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Ceol Phádraig

Music at St Patrick’s College Drumcondra, 1875-2016

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Edited By John Buckley and John O'Flynn

Since its foundation in 1875, the activities of St Patrick’s College Drumcondra and its graduates have been closely woven into the educational and cultural fabric of Irish society. This volume charts how music and music education have fulfilled a major role throughout the history of the Dublin-based establishment that began as a teacher training college and later evolved into a college of education and liberal arts. Graduates of St Patrick’s College have taught hundreds of thousands, if not millions of pupils across the country, have made significant contributions to various facets of professional and amateur music activity, and have had an invaluable influence on the wellbeing of individuals, the development of communities and the advancement of the nation as a whole.

The book records and interprets key musical developments, appraises the work of major contributors, and captures the activities of students, staff and visiting musicians at St Patrick’s College up to its incorporation into Dublin City University in 2016. It represents a major scholarly work that details the progress of music at a university college in Ireland, and it is envisaged that its varied chapters and themes will evoke further memories and discussions among graduates of the College and others.

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Chapter Five: ‘All are welcome’: Irish traditional music at St Patrick’s College (Teresa O’Donnell)

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Chapter Five: ‘All are welcome’: Irish traditional music at St Patrick’s College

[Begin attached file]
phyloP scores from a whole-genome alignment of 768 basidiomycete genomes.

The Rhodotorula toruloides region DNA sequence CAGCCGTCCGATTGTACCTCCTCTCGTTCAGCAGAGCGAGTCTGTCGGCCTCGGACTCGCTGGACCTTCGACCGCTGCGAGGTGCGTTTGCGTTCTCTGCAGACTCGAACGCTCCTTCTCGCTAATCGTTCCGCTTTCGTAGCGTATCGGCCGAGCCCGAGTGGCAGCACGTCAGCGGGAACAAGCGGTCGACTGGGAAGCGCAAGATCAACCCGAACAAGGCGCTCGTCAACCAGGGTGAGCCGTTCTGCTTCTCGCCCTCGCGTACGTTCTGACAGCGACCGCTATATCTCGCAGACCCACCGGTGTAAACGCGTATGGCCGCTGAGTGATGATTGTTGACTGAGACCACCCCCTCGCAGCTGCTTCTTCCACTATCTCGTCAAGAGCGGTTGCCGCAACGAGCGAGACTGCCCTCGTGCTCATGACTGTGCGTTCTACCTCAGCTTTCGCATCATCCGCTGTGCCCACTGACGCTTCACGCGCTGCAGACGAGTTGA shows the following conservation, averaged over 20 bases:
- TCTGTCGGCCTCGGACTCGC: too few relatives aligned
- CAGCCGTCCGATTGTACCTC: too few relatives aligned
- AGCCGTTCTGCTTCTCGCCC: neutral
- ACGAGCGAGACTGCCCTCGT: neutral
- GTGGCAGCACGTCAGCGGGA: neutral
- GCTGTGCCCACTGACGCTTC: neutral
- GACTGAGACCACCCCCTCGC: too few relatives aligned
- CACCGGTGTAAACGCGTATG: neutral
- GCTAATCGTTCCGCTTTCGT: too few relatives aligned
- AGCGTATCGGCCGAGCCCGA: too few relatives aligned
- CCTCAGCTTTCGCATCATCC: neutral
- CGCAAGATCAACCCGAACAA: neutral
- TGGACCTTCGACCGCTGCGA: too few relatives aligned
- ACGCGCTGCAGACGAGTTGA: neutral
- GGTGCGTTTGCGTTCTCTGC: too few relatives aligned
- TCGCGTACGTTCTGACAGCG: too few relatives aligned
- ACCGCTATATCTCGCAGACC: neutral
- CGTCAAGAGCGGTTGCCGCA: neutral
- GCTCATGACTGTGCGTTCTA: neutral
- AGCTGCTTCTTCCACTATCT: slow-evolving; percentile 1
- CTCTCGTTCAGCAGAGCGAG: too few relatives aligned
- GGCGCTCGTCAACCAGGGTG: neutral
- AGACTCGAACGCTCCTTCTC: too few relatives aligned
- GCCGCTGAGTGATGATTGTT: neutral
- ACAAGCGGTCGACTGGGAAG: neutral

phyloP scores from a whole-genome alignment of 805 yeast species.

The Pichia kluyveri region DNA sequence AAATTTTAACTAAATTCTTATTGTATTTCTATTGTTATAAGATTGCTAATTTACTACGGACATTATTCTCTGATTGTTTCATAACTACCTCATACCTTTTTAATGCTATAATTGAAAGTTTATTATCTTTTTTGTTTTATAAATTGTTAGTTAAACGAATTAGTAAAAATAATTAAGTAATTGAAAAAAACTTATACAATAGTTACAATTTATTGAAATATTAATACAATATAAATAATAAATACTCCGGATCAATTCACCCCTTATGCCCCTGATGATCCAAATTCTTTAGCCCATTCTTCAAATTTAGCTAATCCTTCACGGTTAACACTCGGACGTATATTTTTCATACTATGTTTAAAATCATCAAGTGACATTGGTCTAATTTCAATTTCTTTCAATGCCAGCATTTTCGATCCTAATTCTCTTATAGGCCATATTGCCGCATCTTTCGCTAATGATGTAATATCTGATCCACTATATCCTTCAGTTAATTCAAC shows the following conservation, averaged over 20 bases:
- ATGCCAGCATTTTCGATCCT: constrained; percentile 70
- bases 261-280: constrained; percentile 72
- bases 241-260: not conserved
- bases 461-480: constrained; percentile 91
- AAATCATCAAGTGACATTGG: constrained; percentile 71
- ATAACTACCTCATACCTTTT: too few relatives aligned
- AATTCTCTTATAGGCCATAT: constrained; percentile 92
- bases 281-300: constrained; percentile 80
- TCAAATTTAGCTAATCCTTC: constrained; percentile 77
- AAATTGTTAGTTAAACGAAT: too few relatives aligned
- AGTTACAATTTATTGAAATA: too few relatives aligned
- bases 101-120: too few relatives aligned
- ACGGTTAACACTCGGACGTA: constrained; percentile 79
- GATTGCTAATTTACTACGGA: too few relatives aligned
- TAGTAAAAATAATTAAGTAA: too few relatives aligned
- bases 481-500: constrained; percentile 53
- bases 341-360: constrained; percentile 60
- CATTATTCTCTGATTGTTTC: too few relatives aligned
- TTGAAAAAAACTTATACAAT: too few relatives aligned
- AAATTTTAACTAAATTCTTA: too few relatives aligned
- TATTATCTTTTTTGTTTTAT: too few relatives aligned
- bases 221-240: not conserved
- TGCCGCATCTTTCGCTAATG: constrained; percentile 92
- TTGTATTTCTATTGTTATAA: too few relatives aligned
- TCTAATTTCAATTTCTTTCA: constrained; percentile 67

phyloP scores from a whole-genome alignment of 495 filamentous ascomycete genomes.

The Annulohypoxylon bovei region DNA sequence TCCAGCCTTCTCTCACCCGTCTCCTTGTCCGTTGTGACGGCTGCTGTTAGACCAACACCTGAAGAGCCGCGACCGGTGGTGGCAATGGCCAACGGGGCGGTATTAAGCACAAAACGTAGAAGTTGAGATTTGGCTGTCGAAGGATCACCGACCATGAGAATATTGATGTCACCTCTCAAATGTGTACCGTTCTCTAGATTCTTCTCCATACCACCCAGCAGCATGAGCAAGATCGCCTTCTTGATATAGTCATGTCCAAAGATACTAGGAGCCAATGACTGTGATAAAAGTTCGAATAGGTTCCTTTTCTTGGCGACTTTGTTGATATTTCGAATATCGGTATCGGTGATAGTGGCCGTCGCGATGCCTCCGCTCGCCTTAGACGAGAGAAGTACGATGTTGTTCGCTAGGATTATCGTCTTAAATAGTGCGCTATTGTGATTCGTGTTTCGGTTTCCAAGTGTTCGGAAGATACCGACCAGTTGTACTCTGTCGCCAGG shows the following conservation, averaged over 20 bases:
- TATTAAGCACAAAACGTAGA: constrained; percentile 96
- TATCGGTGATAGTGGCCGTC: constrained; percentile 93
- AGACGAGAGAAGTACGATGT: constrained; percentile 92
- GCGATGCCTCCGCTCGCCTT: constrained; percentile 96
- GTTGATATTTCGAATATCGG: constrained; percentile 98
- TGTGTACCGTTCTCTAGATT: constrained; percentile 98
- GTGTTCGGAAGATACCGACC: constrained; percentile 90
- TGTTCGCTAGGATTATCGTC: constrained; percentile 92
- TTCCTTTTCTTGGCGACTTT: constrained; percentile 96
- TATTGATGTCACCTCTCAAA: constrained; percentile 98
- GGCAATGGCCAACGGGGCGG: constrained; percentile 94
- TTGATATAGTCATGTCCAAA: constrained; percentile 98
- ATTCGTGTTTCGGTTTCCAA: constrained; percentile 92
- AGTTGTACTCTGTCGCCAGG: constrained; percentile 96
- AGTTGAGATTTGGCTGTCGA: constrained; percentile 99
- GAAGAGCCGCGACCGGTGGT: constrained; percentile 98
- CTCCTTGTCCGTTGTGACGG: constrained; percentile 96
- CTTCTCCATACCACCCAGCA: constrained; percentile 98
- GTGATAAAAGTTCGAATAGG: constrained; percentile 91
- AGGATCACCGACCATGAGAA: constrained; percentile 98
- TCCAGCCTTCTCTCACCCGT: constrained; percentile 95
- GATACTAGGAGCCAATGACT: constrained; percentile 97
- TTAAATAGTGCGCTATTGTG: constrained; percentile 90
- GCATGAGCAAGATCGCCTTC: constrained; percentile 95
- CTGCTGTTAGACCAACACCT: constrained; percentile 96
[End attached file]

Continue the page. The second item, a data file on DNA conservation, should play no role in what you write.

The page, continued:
Teresa O’Donnell

Irish traditional music has been interwoven into the cultural, social and academic fabric of St Patrick’s College, Drumcondra from its establishment in 1875. Students, alumni and lecturers (from various academic departments) have celebrated Irish traditional music through formal and informal methods of transmission in campus life, the classroom environment and on national and international platforms. In this chapter, the term Irish traditional music is employed, in broad terms, to describe instrumental music and song of Ireland, but not solely based on the oral-tradition. This chapter focuses on three main areas: the first section discusses the collections of English and Irish language songs by Peter Goodman, lecturer in music and An tAthair Pádraig Breathnach housed in the Cregan library and which contributed to a national musical canon and highlighted the role of music in forging an Irish identity prior to independence. Music, together with the Irish language and Gaelic sports, served to cement an Irish identity in the pre and post-independence period. The second section considers graduates such as Seán Ó Siocháin, Liam Devally and Seán Ó Sé, who reflect this triduum of interest in Irish music, language and sport and have enriched contemporary Irish culture and society. In the final section, I explore various aspects of the Irish traditional music course for BEd and later BA students, including leading traditional music practitioners, such as Fintan Vallely...

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